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Rainer Weikusat
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Posts: n/a
 
      01-07-2013
"C.DeRykus" <(E-Mail Removed)> writes:

Leading remark: I'm going to cut this somewhat short. I don't agree
with your opinion on this, however, essentially repeating myself
doesn't seem very useful to me, so I'm just going to address a few
isolated points.

>> On Sunday, January 6, 2013 9:12:35 AM UTC-8, Rainer Weikusat wrote:
>> "C.DeRykus" <(E-Mail Removed)> writes:


[...]


>> If you weren't using -i, it wasn't necessary to worry about creating a
>> backup file since the modified content would end up in a new file.

>
> -i is useful in case you're one of those whose
> code never works the first time time though...
> And you can always remove -i later.


What I was trying to get at was that it wouldn't be necessary to use
the 'automatic backup' feature of -i if 'overwriting' (aka
'destroying') the input file hadn't been requested to begin with: In this
case, the processed data would go to stdout, immediately available for
interactive inspection, and could be redirected to some other file if
so desired at the user's discretion.

[...]

>> -------------
>>
>> %months = map { $_, sprintf('%02d', ++$n); } qw(Jan Feb Mar Apr May Jun Jul Aug Sep Oct Nov Dec);
>>
>>
>>
>> s/^"(\d+)\s+(\S+)\s+(\d+)"/$3-$months{$2}-$1/, print while (<>);
>> ...

>
> Sure, if you don't deal with this kind of
> transform often, yet another incantation is
> no big deal.


'Incantation' is IMO a very unfortunate choice for describing this. It
is a sequence of instructions with exactly defined meaning which
causes a machine to perform a specific function. That's a completely
mundane thing with absolutely no 'magic' of any kind involved (except
insofar 'any sufficiently advanced technology is indistinguishable
fomr magic' [as seen by someone who doesn't understand any of it],).

[...]

>> It is probably possible to use a combine harvester instead of a
>> lawnmower but nobody in his right mind would ever do that or
>> suggest that others do it.

>
> Then why do we use a simple module function to
> escape HTML for instance.. rather than rolling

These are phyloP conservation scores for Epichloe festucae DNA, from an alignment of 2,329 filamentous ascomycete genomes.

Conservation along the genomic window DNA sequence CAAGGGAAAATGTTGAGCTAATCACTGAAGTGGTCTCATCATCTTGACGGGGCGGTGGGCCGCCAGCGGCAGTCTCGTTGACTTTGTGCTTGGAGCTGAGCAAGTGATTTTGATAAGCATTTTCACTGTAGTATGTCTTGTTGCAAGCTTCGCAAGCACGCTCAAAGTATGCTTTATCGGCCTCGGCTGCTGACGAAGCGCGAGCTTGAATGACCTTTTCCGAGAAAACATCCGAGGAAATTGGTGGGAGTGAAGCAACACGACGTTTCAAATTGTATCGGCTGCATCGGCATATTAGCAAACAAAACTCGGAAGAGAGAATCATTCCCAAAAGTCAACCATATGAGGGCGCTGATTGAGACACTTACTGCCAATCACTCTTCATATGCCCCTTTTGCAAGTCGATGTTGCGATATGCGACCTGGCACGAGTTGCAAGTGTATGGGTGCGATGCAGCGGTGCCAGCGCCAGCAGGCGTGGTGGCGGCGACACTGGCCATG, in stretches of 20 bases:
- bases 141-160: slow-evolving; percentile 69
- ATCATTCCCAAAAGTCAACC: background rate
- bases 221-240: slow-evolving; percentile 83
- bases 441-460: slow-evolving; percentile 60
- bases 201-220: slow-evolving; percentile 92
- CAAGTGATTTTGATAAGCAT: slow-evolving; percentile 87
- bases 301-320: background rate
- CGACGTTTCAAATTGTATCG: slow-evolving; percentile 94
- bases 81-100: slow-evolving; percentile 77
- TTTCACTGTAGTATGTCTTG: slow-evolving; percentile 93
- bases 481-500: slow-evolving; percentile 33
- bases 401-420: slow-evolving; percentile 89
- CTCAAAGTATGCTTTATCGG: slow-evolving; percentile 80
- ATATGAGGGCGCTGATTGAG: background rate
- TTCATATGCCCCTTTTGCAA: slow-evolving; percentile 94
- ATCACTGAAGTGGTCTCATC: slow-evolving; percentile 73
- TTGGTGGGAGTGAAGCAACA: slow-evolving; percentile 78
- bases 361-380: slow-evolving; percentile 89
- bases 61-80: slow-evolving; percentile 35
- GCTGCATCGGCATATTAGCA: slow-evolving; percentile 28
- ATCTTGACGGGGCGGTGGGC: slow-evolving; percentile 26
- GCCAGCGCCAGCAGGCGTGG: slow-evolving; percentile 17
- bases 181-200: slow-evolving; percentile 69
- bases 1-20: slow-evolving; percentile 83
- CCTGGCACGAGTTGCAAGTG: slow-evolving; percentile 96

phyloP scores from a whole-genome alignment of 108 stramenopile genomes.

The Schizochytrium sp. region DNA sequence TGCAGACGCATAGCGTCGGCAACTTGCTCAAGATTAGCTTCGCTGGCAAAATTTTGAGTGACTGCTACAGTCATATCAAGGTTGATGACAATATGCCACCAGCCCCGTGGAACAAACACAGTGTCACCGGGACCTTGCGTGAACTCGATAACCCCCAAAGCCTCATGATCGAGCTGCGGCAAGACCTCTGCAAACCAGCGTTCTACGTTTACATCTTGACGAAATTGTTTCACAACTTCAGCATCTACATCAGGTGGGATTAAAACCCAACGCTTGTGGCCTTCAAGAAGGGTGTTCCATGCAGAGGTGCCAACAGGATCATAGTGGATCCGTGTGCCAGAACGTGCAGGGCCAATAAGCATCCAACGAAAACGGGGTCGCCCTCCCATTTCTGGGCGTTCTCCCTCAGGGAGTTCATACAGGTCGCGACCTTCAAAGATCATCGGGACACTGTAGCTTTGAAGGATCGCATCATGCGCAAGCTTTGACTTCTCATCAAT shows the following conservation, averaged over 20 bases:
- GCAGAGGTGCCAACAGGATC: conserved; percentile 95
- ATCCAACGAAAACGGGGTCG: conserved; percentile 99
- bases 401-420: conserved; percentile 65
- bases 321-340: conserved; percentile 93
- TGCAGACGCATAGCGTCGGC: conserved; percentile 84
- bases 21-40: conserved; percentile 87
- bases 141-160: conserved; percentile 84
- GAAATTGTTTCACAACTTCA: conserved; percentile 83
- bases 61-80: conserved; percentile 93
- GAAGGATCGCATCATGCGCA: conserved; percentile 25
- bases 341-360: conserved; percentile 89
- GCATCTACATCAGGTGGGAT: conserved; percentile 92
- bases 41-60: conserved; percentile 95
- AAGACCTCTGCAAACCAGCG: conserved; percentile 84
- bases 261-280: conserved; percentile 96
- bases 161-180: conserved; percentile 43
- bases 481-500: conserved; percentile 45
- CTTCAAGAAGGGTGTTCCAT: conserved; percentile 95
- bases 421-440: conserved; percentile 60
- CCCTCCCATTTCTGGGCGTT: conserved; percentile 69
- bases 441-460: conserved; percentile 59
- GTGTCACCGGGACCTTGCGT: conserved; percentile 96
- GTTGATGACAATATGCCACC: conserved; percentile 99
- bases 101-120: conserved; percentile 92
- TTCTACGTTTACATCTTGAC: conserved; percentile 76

> our own?


Hmm ... why would I?

$text =~ s/([<>"'&])/'&#'.ord($1).';'/ge;
 
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ccc31807
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      01-08-2013
On Tuesday, January 1, 2013 6:56:14 PM UTC-5, Dr Eberhard Lisse wrote:
> "07 Jan 2011" "TFR"
> "05 Jan 2011" "DR">
>
> I need change the first field to look like>
>
> 2011-01-07 "TFR"
> 2011-01-05 "DR"


For each line in the file, do something like this, assuming that $date contains a string that matches the date you want to change:
1. my ($day, $month, $year) = split(/ /, $date);
2. $date = sprintf("%04d-%02d-%02d", $year, $mo2num{$mo}, $day);

Line 1 splits your date string into the three components: day, month, year.
Line 2 reassembles those three components and assigns the result back to $date.
The hash table %mo2num looks like this:
my %mo2num = (
JAN => 1,
FEB => 2,
mar => 3,
etc.
);

CC.
 
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Dr Eberhard Lisse
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      01-09-2013
Thanks,

el

on 2013-01-08 18:35 ccc31807 said the following:
> On Tuesday, January 1, 2013 6:56:14 PM UTC-5, Dr Eberhard Lisse wrote:
>> "07 Jan 2011" "TFR"
>> "05 Jan 2011" "DR">
>>
>> I need change the first field to look like>
>>
>> 2011-01-07 "TFR"
>> 2011-01-05 "DR"

>
> For each line in the file, do something like this, assuming that $date contains a string that matches the date you want to change:
> 1. my ($day, $month, $year) = split(/ /, $date);
> 2. $date = sprintf("%04d-%02d-%02d", $year, $mo2num{$mo}, $day);
>
> Line 1 splits your date string into the three components: day, month, year.
> Line 2 reassembles those three components and assigns the result back to $date.
> The hash table %mo2num looks like this:
> my %mo2num = (
> JAN => 1,
> FEB => 2,
> mar => 3,
> etc.
> );
>
> CC.
>


 
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Rainer Weikusat
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      01-09-2013
Dr Eberhard Lisse <(E-Mail Removed)> writes:

> Thanks,
>
> el
>
> on 2013-01-08 18:35 ccc31807 said the following:
>> On Tuesday, January 1, 2013 6:56:14 PM UTC-5, Dr Eberhard Lisse wrote:
>>> "07 Jan 2011" "TFR"
>>> "05 Jan 2011" "DR">
>>>